Tech

ProtonMail is subject to orders from the Swiss authorities


ProtonMail, a hosted email service focused on end-to-end encrypted communications, faced criticism after it showed a report To the police, the French authorities were able to obtain the IP address of a French activist who was using the service.

The company has communicated extensively about the incident, stating that it does not log IP addresses by default and that it only adheres to local regulations – in this case Swiss law.

While ProtonMail did not cooperate with the French authorities, the French police sent a request to the Swiss police via Europol to force the company to obtain the IP address of one of its users.

During the past year, a group of people acquired a few commercial buildings and apartments in Paris. And they wanted to fight real estate speculation and Airbnb and upscale restaurants.

Beginning of the story

On September 1, the group published an article summarizing the various police investigations and legal cases against some of the group’s members.

according to for the storyFrench police sent a Europol request to ProtonMail in order to reveal the identity of the person who created the ProtonMail account – the group was using this email address to communicate. The address was also shared across several sites.

According to the information, the French police received a letter containing details about the ProtonMail account.

The founder and CEO of the company responded without mentioning the specific circumstances of this particular case.

“The company must comply with Swiss law,” he said. Once a crime has been committed, the protection of privacy can be suspended and we are required by Swiss law to respond to requests from the Swiss authorities.

The CEO of the company wanted to make it clear that his company did not cooperate with the French police or Europol. It appears that Europol acted as a channel of communication between the French and the Swiss authorities.

At some point, the Swiss authorities took over the case and sent a request directly to ProtonMail. The company refers to these requests as foreign requests approved by the Swiss authorities in its transparency report.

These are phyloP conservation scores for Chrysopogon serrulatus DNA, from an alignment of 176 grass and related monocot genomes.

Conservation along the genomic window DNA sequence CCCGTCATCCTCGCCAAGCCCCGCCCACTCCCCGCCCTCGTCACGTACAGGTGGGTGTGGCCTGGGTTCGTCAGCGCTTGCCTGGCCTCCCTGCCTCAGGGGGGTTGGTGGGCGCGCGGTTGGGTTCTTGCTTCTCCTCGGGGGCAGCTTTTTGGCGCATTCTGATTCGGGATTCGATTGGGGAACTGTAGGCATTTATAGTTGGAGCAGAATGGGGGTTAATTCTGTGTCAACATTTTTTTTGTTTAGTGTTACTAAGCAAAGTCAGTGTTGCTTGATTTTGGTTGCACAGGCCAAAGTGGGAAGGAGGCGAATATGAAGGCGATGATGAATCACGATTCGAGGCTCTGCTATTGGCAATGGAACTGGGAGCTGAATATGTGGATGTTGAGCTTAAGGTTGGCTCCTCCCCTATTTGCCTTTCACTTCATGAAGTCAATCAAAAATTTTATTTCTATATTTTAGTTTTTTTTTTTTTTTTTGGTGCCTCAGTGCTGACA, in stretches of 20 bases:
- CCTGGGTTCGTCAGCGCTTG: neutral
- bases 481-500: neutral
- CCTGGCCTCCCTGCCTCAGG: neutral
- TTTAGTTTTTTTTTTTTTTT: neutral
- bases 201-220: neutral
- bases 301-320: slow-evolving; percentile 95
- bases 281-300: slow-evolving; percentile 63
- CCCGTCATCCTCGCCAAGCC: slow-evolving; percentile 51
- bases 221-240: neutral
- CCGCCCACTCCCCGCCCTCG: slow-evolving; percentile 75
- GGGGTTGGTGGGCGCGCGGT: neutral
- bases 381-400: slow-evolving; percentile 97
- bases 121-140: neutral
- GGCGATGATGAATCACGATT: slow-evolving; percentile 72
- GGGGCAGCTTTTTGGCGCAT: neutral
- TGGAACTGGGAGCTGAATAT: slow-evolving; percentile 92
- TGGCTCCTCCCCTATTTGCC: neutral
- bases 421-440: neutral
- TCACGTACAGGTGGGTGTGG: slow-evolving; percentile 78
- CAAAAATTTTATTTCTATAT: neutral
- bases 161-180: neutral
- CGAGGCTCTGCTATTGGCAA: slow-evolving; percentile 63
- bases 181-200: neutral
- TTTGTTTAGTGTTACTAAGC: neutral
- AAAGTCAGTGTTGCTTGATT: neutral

It appears likely that ProtonMail was subject to a legal order to delay alerting the account holder for up to eight months, or the service was provided with information by the Swiss authorities leading to the conclusion that the delay in alerting was necessary to avoid the risk of injury, death or irreparable harm to a person or persons .

The level of transparency afforded to individuals by Swiss law requiring mandatory notice when a person’s data is requested is clearly very limited if the legal authorities themselves can block alerts for long periods of time.

ProtonMail’s public disclosures also record a worrying rise in data requests by Swiss authorities.

Read also: Apple forced ProtonMail to change its free app

ProtonMail is subject to an order from the Swiss authorities

According to its transparency report, the service received 13 requests from Swiss authorities in 2017. But that swelled to 3,572 by 2020.

The number of foreign applications to the Swiss authorities that have been approved has also increased. But not sharply. The service reported receiving 13 such requests in 2017, which rose to 195 in 2020.

The company says it is complying with legal requests for user data. But you challenge requests that you don’t think are legal.

In accordance with the Privacy Policy, the information you may provide about a user account may include account information provided by the user (such as an email address), account activity, and metadata (such as sender and recipient email addresses, IP addresses from which incoming messages originated, times when messages were sent and received, and message subjects). etc.), the total number of messages, storage used, last login time, and unencrypted messages sent from external service providers to ProtonMail.

As an end-to-end encrypted email provider, it cannot decrypt email data. Therefore it cannot provide information about the contents of the email, even when a legal order is submitted.

The company also mentions in its transparency report an additional layer of data collection that it may be legally obligated to perform.

In addition to the items listed in our Privacy Policy, in extreme criminal cases, the service may also monitor IP addresses that are used to access ProtonMail accounts that engage in criminal activities.

The service provides users with an Onion address, which means that activists interested in tracking can access the Tor-encrypted email service, making it difficult to trace the IP address.

As a result, the company provides tools for users to protect themselves from IP surveillance. This is despite the fact that its service can, in certain circumstances, be converted into an IP monitoring tool under Swiss law.

Read also: Top 5 email services that support encryption to secure your correspondence



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